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by: Alfreda Hodkiewicz


Alfreda Hodkiewicz
GPA 3.97


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Class Notes
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This 3 page Class Notes was uploaded by Alfreda Hodkiewicz on Thursday October 22, 2015. The Class Notes belongs to GER 5 at University of California Santa Barbara taught by Staff in Fall. Since its upload, it has received 30 views. For similar materials see /class/226875/ger-5-university-of-california-santa-barbara in German at University of California Santa Barbara.




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Date Created: 10/22/15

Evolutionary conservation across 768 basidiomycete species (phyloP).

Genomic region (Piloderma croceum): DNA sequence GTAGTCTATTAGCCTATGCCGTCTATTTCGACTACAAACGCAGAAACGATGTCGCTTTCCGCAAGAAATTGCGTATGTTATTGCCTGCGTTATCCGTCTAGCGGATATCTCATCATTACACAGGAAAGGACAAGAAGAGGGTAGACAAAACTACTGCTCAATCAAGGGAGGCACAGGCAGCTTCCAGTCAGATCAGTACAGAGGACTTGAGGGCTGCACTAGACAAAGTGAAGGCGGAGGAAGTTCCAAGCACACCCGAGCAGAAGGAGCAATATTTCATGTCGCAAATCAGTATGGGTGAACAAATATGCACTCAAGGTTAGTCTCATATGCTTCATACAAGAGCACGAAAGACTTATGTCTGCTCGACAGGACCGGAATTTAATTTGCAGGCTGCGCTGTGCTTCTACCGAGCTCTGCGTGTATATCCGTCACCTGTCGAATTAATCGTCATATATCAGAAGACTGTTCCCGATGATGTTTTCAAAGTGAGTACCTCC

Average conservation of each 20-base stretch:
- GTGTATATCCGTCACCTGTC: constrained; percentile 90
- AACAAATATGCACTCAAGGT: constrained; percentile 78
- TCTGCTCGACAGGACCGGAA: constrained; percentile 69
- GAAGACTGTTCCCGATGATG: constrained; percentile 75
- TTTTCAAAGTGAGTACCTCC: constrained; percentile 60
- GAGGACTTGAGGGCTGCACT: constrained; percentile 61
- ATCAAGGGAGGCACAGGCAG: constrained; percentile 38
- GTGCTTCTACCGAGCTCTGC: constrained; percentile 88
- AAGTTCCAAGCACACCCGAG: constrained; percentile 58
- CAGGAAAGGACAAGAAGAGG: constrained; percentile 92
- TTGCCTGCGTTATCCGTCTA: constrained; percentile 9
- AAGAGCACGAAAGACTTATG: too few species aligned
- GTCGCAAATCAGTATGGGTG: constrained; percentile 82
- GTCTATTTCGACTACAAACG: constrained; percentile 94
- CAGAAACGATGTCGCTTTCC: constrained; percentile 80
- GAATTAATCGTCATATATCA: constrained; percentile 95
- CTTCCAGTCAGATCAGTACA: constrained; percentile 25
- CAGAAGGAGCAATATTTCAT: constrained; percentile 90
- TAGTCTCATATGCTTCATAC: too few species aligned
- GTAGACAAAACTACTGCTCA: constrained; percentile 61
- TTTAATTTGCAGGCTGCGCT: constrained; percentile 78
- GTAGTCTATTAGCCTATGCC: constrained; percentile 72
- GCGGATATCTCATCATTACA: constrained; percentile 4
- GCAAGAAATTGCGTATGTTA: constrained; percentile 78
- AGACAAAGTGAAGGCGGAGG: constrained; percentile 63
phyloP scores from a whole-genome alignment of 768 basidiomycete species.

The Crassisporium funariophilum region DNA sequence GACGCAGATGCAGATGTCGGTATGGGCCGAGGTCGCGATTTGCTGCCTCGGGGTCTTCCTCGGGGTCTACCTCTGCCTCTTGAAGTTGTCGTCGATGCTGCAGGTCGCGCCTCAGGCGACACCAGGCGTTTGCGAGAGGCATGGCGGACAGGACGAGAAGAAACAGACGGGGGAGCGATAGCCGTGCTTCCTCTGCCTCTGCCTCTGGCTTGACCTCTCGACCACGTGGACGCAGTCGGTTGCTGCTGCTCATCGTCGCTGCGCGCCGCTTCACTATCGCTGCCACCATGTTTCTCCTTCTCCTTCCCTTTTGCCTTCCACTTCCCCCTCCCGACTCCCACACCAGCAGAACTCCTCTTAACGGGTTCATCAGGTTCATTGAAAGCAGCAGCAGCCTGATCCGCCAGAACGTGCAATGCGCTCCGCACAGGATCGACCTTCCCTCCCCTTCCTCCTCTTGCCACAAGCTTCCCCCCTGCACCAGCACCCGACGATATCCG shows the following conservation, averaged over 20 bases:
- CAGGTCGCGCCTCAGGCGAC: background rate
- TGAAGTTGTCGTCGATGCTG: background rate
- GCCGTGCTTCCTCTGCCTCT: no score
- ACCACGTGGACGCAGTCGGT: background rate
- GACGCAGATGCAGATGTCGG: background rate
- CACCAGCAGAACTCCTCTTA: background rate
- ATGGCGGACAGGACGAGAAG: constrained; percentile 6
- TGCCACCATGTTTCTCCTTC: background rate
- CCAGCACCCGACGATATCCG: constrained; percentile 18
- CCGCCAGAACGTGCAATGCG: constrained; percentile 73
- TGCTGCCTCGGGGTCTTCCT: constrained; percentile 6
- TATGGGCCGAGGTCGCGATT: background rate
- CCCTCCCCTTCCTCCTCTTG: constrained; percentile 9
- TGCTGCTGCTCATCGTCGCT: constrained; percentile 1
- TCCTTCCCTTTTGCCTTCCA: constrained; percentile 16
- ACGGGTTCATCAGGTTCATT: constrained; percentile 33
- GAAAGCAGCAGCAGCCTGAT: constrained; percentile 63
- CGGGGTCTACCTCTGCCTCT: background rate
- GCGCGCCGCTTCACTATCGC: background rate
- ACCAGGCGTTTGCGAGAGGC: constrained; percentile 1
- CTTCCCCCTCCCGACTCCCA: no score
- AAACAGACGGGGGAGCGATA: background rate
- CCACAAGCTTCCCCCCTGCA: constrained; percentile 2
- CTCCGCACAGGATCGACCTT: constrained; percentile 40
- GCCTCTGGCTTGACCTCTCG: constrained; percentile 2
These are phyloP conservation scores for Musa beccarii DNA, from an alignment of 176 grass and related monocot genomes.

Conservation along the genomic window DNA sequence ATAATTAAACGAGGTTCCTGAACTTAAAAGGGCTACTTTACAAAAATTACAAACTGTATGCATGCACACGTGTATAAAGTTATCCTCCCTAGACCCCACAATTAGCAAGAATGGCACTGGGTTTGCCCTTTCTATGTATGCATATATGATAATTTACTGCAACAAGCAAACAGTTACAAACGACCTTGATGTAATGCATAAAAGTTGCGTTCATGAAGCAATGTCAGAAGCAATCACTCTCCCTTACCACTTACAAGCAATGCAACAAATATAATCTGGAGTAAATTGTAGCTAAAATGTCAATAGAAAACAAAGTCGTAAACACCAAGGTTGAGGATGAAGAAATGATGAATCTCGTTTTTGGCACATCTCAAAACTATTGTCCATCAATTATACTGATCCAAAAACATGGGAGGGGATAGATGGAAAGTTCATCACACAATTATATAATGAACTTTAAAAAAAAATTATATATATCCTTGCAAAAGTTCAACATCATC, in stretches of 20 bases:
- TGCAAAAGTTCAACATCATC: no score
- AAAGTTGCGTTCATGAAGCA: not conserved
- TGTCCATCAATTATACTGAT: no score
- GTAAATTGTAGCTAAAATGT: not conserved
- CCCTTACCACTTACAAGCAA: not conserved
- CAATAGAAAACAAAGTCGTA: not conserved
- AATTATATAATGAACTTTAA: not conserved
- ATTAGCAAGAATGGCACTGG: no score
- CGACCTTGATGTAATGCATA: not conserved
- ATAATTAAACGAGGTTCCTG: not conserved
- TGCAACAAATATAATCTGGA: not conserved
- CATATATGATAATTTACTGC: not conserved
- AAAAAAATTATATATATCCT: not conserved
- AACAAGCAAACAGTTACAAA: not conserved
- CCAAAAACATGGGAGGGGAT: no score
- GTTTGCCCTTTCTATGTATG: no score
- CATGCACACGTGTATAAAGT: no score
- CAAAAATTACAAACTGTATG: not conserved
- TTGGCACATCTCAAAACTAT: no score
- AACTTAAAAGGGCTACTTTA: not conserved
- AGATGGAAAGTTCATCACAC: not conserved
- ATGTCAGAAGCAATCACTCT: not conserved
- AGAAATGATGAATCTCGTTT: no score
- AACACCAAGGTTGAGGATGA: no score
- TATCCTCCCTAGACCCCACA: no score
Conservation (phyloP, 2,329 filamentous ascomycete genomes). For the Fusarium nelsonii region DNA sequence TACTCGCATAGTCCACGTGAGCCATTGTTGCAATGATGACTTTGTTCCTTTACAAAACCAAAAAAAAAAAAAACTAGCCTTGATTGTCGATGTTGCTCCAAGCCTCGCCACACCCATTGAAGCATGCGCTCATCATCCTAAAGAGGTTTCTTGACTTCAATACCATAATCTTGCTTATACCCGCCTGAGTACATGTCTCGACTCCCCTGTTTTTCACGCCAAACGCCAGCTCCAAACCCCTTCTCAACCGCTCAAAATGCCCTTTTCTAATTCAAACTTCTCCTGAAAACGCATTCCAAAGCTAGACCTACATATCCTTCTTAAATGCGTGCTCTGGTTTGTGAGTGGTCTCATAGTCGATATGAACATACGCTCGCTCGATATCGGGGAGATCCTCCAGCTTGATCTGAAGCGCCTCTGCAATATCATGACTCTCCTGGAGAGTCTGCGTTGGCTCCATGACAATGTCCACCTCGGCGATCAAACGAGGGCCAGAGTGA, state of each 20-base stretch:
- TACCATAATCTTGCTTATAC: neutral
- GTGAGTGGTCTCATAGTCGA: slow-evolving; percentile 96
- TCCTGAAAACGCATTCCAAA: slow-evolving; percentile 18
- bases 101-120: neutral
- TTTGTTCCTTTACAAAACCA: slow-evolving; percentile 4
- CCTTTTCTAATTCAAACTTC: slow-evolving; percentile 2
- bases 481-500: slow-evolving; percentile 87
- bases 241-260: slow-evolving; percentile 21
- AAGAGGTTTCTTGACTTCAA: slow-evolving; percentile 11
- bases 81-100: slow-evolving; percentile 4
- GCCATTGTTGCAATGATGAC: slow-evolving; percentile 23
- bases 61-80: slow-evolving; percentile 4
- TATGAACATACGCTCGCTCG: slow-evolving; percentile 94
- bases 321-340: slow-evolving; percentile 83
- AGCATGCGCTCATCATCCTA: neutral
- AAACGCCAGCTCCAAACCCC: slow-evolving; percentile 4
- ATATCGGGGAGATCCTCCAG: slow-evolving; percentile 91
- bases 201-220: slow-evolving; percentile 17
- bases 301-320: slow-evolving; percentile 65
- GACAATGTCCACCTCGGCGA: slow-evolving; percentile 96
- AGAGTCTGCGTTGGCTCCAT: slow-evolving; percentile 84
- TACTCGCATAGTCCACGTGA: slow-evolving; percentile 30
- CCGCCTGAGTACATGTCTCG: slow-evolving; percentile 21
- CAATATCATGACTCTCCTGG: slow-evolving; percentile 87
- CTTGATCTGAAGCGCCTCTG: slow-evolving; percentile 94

German 5 Winter 2002 READING TIPS Far from being a passive skill reading is in fact an active process in which readers relate information in the text to what they already know Knowledge of the language allows readers to identify the printed words and sentences Knowledge of the world allows them to comprehend these words and sentences Good readers read for meaning They do not decode each letter or each word Instead they take in chunks of the text and relate it to what they already know You the learner are the most important factor in learning to read German Whatever the outcome it will be determined by what you yourself contribute to this process You will learn to read faster and enjoy reading German more if you adopt some of the good reader strategies that are described here Since people learn to read in different ways you should experiment with these techniques to see which ones work best for you Approach the text as if you know something about it Everyone knows that it is easier to read about familiar topics This is especially true when you read in a foreign language because familiarity with the topic helps you to guess the meaning of unfamiliar words Before you start reading ask yourself what you know about the topic For instance if you know something about German reuni cation your knowledge will help you anticipate some of the information in a text about reunification e g Kaleidoskop Kapitel 3 This in turn will make it easier for you to guess what some of the unfamiliar words mean Look at the title A title will often tell you what the article is about and will help you anticipate its content For example the title of a text in Kaleidoskop Doch es gibt auch nette Wessis Yes there are also nice Westerners implies that Westerners are not generally thought to be nice but that the article will attempt to refute the idea You can also think about what you know of the situation and then read the article to check if you were right Look at the format Sometimes the format will tell you what sort of a text you are looking at a document a schedule an advertisement a poem a chart graph or table a letter a travel guide an interview a survey or poll a biography a song a short story etc You can then decide how best to read it and what kind of information to look for Keep on reading It pays to be patient Don t reach for the dictionary as soon as you see an unfamiliar word Read the whole sentence or the entire paragraph The meaning of the unfamiliar word may become obvious from context and you may conclude that you have comprehended enough not to have to look it up For example a text in Kaleidoskop reads Uberall wurde das Leben teurer Preise ir Lebensmittel Verkehrsmittel und Mieten stiegen Everywhere life got more expensive 7 prices for groceries means of transportation and rent Even if you do not know what the word German 5 Winter 2002 stiegen means you might guess that if everything is more expensive prices must have risen Settle for an approximate meaning of a word Sometimes context will help to infer the approximate meaning of an unfamiliar word Consider the sentence in a text in Kaleidoskop Der Anfn39hrer lebt soviel ich wei hente als Holz iller im Wald As far as I know the leader now lives in the woods as a You know that the person lives in the woods Does it really matter what exactly he does there Look for cognates from Tre jzunkt Deutsch pages 43 75 112 German and English are closely related languages many words are so close to their English equivalents that you can easily guess their meanings e g die Mutter der Vater die Tochter der Brnder lung lant saner dumm die Butter der Apfel der Ifeffer das Bier You will be able to add many German words to your vocabulary by recognizing the pattems they follow Germanfor is Englishp eg scharf das Schiff German b is English v orf eg das Fieber halb German d t ortt is English th eg das Ding dick tansend die Mutter Look for familiar elements in words German uses prefixes roots and suffixes as wordbuilding blocks There is only a small number of pre xes and suffixes so it is helpful to know their approximate meaning Consider the word dnrchschanbar If you know that the root schan means to see the prefix dnrch means through and the suffix bar indicates that this is an adjective meaning able then you should have no trouble inferring that dnrchschanbar means transparent detectable obvious easily discoverable Look for the subject and the verb of the sentence and pay attention to important case endings In German the verb often appears at the end of a sentence or clause In addition the subject is not always the first noun or pronoun in a sentence or clause For example Er sagt dass ihm seine Mntterjeden AbendMiirchen erzt39ihlt H e says that his mother tells him fairy tales every evening The best way to approach the second clause after Er sagt is to look for the verb and the subject rst This means that you should look for a noun in the nominative case seine Mutter and a verb that is conjugated according to this noun erzt39ihlt The indirect object ihm is in the dative case and cannot be the subject even though it immediately follows dass Look at the organization of the text Most texts are organized in a logical way description comparison problemsolution episode causeeffect and chronological sequence Knowing how a particular text is organized facilitates comprehension For instance you can anticipate that an article entitled quotFreizeit in verschiedenen Knltnrenquot Leisure time in ali erent cultures will compare leisure times in different cultures This in turn will help you to comprehend the text better and to expect comparisons German 5 Winter 2002 Look for discourse markers Texts usually contain words that indicate relationships between and among ideas Such words include enumerators erstens in the first place zweitens in the second place chronological markers zuerst first dann then contrast indicators jedoch aber however andererseits on the other hand summarizers zusammenfassend to sum up zum Schluss finally and so on These discourse markers help anticipate what might follow For instance if you see the adverb andererseits on the other hand you can expect two or more opposing arguments Look for words that refer to other words Passages usually contain words or phrases that refer to something that was mentioned earlier This is usually done by means of pronouns and synonyms You may have to look back in the text to check what they refer to For instance consider the following sentence in a text in Kaleidoskop Ein Zimmer das zu einer Wohmmg gehiirt die Wohmmg gehiirt einer F amilie und wer immer diese Mensch en sein werden ich werde ihnen dankbar sein wenn ich die Wt39irme ihrer Wohmmg mit ihnen teilen kann A room M belongs to an apartment the apartment belongs to a family and whoever these people will be I will be grateful to M when I can share the warmth of M apartment with M In this sentence das refers to das Zimmer the room ihnen ihrer and ihnen refer to diese Menschen these people WRITING TIPS Most learners find that strategies that helped them succeed when writing in their native language can also serve them well when writing in a foreign language Be clear Writing is different from speaking because in speaking situations the listener is present and can ask for clari cations Writers on the other hand have to be explicit because the reader is not present Keep the reader in mind Even though the writer and the reader are separated from each other by time and space writing is a communicative activity Writers have to keep their readers in mind The tone and style of your writing will depend on who your audience is ie whether you should use the informal du the formal Sie or the impersonal man Brainstorm Before you start writing jot down your ideas about the topic Write about what you know best e g if appropriate your personal experiences and ideas Organize Make an outline of the main ideas and supporting details or arguments you want to include Once you have them in place add an introduction and a conclusion All the